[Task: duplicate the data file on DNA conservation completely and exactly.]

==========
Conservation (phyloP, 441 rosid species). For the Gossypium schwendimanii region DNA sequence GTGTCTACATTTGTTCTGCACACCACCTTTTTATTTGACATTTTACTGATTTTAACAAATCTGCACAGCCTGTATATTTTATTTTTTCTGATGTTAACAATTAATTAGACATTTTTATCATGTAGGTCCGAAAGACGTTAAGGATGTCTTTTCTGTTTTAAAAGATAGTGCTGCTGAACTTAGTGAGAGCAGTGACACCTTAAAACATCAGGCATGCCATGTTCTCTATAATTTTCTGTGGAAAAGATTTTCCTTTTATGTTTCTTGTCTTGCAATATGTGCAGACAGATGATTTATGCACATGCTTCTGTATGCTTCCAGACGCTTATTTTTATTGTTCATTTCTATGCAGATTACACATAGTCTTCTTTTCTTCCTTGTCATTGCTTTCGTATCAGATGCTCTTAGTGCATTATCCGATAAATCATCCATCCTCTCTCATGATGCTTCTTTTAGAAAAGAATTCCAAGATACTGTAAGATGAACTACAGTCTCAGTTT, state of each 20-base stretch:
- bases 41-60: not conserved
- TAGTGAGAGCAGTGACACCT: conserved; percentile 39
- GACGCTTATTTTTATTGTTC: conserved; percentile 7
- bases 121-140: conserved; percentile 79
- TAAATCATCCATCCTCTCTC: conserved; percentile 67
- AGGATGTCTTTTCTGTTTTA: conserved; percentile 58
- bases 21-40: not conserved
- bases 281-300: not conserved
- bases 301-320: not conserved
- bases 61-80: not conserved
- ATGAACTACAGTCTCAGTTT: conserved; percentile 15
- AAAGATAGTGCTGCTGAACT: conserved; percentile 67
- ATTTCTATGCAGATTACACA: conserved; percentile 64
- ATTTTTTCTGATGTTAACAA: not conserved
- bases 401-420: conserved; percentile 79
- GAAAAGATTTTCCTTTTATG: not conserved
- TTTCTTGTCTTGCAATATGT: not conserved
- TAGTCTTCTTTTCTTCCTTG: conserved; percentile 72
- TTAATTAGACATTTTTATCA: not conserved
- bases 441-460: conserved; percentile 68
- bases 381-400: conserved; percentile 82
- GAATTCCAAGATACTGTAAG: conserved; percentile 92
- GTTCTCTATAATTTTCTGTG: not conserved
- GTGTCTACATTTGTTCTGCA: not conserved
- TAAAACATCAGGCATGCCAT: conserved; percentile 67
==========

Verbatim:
Conservation (phyloP, 441 rosid species). For the Gossypium schwendimanii region DNA sequence GTGTCTACATTTGTTCTGCACACCACCTTTTTATTTGACATTTTACTGATTTTAACAAATCTGCACAGCCTGTATATTTTATTTTTTCTGATGTTAACAATTAATTAGACATTTTTATCATGTAGGTCCGAAAGACGTTAAGGATGTCTTTTCTGTTTTAAAAGATAGTGCTGCTGAACTTAGTGAGAGCAGTGACACCTTAAAACATCAGGCATGCCATGTTCTCTATAATTTTCTGTGGAAAAGATTTTCCTTTTATGTTTCTTGTCTTGCAATATGTGCAGACAGATGATTTATGCACATGCTTCTGTATGCTTCCAGACGCTTATTTTTATTGTTCATTTCTATGCAGATTACACATAGTCTTCTTTTCTTCCTTGTCATTGCTTTCGTATCAGATGCTCTTAGTGCATTATCCGATAAATCATCCATCCTCTCTCATGATGCTTCTTTTAGAAAAGAATTCCAAGATACTGTAAGATGAACTACAGTCTCAGTTT, state of each 20-base stretch:
- bases 41-60: not conserved
- TAGTGAGAGCAGTGACACCT: conserved; percentile 39
- GACGCTTATTTTTATTGTTC: conserved; percentile 7
- bases 121-140: conserved; percentile 79
- TAAATCATCCATCCTCTCTC: conserved; percentile 67
- AGGATGTCTTTTCTGTTTTA: conserved; percentile 58
- bases 21-40: not conserved
- bases 281-300: not conserved
- bases 301-320: not conserved
- bases 61-80: not conserved
- ATGAACTACAGTCTCAGTTT: conserved; percentile 15
- AAAGATAGTGCTGCTGAACT: conserved; percentile 67
- ATTTCTATGCAGATTACACA: conserved; percentile 64
- ATTTTTTCTGATGTTAACAA: not conserved
- bases 401-420: conserved; percentile 79
- GAAAAGATTTTCCTTTTATG: not conserved
- TTTCTTGTCTTGCAATATGT: not conserved
- TAGTCTTCTTTTCTTCCTTG: conserved; percentile 72
- TTAATTAGACATTTTTATCA: not conserved
- bases 441-460: conserved; percentile 68
- bases 381-400: conserved; percentile 82
- GAATTCCAAGATACTGTAAG: conserved; percentile 92
- GTTCTCTATAATTTTCTGTG: not conserved
- GTGTCTACATTTGTTCTGCA: not conserved
- TAAAACATCAGGCATGCCAT: conserved; percentile 67